Schools eager to develop blended learning models are starting to see new funding opportunities within their states—but their efforts may be stymied by harsh privacy laws.
Last month, the Evergreen Education Group published its 11th annual Keeping Pace report profiling digital learning trends and policies across all 50 states and Washington, D.C. Although the 178-page report discusses a broad range of state policies related to digital learning, two policy developments emerge as particularly salient—yet potentially conflicting—to the future of personalized learning:
1. States are distributing funding in creative ways to encourage the growth of personalized learning.
Foundations have historically played a large role in funding blended learning initiatives, but states are beginning to launch their own competitive innovation funds. In Maryland, the governor created the Digital Learning Innovation Fund, which provides grants of up to $1 million to districts that will leverage digital learning to improve student outcomes. In the 2013-14 school year, grantees included Baltimore Public Schools, Frederick County Public Schools, and the SEED School of Maryland.
In Ohio, the state recently launched the $6 million eTextbook Pilot Program, which provides funding to schools or consortia to purchase blended instructional or professional development tools. Applicants received priority if they indicated how they would choose content most relevant to the state’s 21st century workforce needs.
2. The number of states enacting data privacy laws skyrocketed in 2014.
As more schools begin to adopt personalized learning models, however, parents and privacy advocates have raised concerns about how secure students’ data is and whether commercial providers might use this data for non-instructional purposes. According to the Keeping Pace report, 20 states had passed new data privacy laws as of August of this year. For instance, Louisiana Governor Bobby Jindal signed HB 1076 into law, which has strict language limiting how providers can use student data. The newly passed legislation will restrict the ability of Louisiana schools to use adaptive software programs, which create more effective learning environments by analyzing student data on learning outcomes and patterns.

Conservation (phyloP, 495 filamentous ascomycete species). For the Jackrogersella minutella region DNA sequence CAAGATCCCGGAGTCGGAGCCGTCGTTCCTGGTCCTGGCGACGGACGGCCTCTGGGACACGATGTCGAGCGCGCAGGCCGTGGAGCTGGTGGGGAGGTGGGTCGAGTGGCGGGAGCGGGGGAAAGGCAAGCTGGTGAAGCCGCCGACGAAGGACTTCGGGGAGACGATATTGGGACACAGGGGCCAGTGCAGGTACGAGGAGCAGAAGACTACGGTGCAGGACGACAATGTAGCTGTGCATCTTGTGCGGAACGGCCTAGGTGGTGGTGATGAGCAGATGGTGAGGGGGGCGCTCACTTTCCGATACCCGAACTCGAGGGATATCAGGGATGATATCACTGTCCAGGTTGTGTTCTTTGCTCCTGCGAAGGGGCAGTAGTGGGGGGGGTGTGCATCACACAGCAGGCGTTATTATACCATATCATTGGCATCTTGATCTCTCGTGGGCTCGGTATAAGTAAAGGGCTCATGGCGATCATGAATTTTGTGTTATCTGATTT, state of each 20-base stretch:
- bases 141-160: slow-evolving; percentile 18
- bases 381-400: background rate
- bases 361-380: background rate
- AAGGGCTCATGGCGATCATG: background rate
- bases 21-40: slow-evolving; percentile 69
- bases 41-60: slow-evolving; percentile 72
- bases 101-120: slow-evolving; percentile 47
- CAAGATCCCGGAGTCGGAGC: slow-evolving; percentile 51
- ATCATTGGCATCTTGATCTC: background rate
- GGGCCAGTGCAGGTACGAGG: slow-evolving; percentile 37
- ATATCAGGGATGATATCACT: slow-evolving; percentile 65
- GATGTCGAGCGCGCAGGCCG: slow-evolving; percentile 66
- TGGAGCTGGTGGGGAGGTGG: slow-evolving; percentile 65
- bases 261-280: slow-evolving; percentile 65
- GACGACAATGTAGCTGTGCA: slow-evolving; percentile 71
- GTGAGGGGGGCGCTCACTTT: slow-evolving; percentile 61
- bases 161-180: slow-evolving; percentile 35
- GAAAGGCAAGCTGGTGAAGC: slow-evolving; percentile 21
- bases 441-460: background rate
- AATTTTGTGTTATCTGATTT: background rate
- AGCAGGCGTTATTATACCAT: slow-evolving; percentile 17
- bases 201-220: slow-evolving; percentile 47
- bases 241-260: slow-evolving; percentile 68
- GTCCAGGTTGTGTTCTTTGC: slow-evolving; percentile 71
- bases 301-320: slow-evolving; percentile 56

It’s not likely that data privacy in the K-12 education realm will be resolved anytime soon. Recent controversy over ClassDojo—the increasingly popular software used by teachers to track student behavior—suggests that student data privacy will continue to be a contentious topic moving into 2015.
States are taking a step in the right direction by providing financial support to districts that want to implement personalized learning to improve education outcomes. But funding is not enough. New state privacy policies, while often developed in response to legitimate concerns, may restrict schools from adopting new technologies that depend on the use of comprehensive student data. At Bellwether, we’ll be keeping an eye on both of these trends—and how they shape the progress of personalized learning in the near future.